Source: Exceptional Children, Vol. 59 (6), 556-566.
This report provides a comparison of the post-high school experiences of youth with disabilities in 1990 and in 2005, who had been out of high school up to 4 years. It examines how differences between the two time periods varied across disability categories and demographic groups and, when data are available, how these differences compared with those of youth in the general population.
Source: (NCSER 2010-3008). Menlo Park, CA: SRI International.
Patriot High School (PHS) adopted a remediation strategy to help its 10th-grade students at risk of failing the Math portion of MCAS, the state's end of year competency exam. The centerpiece of that strategy was a computer-based instructional (CBI) course. PHS used a commercially available CBI product to align the course content with the competencies covered on the MCAS exam. This case study examines the overall effectiveness of the PHS strategies, and in particular, the role of CBI. Participant MCAS scores and CBI performance (measured by module-mastery data) are analyzed, and an interview with the course instructor is summarized. Finally, PHS scores were compared to the overall state MCAS scores for the same years. Overall scores of all 10th graders increased significantly compared to their 8th-grade scores, students who participated in the CBI course improved more than the students who did not. The passing rate at PHS improved from 40% in 1999 to 84% in 2001, compared to an improvement of from 47% to 75% statewide. A significant correlation was identified between the MCAS scores and the program usage data, with student CBI module mastery correlated with higher MCAS scores. Overall, the instructor was positive about the impact of the course and believed that the course gave many under-performers a chance to succeed when more traditional methods had failed.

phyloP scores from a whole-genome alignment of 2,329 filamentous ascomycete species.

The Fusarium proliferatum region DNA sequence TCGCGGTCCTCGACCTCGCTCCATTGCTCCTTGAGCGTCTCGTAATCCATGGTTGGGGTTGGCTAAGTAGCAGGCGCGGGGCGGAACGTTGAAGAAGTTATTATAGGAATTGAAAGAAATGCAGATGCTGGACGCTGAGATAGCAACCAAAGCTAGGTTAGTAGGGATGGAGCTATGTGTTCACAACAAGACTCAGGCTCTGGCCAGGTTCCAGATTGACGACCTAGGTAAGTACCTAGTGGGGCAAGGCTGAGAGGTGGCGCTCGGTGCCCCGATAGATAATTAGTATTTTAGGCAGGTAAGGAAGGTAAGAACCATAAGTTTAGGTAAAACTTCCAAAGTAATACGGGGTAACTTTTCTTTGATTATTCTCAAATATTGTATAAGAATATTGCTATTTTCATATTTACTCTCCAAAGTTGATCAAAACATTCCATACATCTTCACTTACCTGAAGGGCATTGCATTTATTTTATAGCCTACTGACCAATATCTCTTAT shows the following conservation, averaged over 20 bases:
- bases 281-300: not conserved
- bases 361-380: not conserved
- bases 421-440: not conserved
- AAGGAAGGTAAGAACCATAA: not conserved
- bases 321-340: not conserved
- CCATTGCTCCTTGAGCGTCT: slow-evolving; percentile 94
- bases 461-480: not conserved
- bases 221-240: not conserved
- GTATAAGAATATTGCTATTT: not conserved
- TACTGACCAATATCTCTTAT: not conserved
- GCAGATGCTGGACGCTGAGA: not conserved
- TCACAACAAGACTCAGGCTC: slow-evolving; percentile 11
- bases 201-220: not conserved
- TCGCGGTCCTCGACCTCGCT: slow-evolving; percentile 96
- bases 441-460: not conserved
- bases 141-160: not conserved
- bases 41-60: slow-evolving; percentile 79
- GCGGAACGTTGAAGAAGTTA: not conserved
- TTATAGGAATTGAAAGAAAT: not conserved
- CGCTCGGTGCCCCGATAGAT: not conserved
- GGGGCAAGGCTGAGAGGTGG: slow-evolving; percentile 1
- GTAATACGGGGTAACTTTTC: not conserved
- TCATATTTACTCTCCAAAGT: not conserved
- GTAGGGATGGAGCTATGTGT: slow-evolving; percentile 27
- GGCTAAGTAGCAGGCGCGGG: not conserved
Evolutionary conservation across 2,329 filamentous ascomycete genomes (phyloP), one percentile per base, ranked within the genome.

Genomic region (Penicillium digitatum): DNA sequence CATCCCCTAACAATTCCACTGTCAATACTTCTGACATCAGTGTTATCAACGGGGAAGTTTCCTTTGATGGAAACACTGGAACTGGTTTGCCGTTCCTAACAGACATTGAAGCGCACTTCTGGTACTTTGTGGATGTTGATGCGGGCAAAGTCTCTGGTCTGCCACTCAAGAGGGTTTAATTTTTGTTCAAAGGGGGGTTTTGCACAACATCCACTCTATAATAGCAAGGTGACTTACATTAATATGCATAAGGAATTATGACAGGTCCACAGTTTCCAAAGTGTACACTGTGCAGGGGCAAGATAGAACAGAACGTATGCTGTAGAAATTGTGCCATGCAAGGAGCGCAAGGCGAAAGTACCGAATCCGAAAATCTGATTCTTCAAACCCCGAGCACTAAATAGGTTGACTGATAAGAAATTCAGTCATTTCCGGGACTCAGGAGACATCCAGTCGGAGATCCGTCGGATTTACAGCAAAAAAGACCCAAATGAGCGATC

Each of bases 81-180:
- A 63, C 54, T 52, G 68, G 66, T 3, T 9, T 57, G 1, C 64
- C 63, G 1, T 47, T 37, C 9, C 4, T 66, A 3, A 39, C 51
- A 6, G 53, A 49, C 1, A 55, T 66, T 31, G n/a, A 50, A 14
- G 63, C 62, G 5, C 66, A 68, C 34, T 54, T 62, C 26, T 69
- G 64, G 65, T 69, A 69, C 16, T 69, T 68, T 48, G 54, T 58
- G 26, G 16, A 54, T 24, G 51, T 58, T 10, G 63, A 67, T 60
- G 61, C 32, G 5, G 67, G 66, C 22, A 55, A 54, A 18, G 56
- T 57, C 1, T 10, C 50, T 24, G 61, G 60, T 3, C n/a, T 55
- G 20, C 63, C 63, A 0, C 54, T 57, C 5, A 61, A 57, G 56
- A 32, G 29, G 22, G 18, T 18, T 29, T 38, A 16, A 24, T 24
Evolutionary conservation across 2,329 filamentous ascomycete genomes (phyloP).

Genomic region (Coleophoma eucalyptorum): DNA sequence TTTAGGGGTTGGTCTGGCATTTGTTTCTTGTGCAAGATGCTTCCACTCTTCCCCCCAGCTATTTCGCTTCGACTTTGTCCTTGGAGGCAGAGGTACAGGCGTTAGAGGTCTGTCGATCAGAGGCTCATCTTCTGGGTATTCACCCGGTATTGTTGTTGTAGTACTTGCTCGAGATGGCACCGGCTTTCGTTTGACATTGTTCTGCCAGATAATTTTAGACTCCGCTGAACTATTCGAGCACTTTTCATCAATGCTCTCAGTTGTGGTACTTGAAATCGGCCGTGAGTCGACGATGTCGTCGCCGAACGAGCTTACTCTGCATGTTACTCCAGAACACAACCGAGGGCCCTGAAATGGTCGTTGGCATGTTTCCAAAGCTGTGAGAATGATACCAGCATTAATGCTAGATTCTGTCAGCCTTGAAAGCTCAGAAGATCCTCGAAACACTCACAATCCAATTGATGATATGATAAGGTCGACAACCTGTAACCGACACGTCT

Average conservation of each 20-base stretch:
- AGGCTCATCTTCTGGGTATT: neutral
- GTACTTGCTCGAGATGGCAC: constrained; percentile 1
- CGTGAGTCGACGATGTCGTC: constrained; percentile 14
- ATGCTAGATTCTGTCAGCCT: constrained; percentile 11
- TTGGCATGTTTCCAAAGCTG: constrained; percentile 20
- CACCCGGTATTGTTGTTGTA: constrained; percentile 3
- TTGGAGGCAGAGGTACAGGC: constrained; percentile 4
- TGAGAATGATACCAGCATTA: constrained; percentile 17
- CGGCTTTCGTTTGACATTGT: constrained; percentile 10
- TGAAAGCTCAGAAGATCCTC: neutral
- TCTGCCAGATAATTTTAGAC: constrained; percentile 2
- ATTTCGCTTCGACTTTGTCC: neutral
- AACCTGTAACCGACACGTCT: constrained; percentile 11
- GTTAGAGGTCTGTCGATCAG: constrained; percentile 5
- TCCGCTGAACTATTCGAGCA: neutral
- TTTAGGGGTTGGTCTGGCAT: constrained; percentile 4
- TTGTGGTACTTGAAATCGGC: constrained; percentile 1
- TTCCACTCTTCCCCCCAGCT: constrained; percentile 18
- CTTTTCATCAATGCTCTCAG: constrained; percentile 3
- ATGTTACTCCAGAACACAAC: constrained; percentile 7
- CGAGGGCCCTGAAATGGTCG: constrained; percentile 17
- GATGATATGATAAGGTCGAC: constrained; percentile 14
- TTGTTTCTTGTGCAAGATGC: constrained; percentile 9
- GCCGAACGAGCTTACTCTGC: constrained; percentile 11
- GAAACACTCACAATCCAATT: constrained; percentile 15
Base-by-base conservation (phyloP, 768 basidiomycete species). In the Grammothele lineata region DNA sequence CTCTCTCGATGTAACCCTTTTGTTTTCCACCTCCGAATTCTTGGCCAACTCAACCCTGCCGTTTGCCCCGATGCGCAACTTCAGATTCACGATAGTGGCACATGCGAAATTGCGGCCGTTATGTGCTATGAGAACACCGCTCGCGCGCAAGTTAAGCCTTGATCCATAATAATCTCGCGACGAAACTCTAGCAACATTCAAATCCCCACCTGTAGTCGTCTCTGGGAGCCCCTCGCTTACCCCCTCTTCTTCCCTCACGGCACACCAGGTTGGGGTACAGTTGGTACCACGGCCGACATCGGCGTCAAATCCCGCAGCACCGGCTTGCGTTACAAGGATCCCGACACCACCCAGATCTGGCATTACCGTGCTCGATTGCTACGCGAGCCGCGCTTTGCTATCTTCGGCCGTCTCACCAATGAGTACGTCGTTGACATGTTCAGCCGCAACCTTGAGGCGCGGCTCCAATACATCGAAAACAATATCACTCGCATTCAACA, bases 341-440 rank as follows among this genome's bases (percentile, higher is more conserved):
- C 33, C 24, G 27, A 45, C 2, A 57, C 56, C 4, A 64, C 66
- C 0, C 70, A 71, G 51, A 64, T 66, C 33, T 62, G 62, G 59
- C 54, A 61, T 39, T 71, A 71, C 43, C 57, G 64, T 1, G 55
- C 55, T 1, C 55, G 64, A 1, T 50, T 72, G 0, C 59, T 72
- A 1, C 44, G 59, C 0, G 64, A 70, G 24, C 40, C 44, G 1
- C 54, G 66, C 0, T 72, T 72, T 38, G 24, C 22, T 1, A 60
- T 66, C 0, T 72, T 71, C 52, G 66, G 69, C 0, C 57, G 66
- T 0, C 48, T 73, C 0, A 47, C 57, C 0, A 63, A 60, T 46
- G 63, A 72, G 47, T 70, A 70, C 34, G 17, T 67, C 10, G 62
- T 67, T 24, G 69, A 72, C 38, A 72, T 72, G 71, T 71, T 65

Source: Educational Technology Research and Development, Vol. 56 (2), 147-160.
A meta-analysis of findings from 254 controlled evaluation studies showed that computer-based instruction (CBI) usually produces positive effects on students. The studies covered learners of all age levels, from kindergarten pupils to adult students. CBI programs raised student examination scores by 0.30 standard deviations in the average study, a moderate but significant effect. The size of effect varied, however, as a function of study feature. Effects were larger in published rather than unpublished studies, in studies in which different teachers taught experimental and control classes, and in studies of short duration. CBI also produced small but positive changes in student attitudes toward teaching and computers, and it substantially reduced the time needed for math instruction.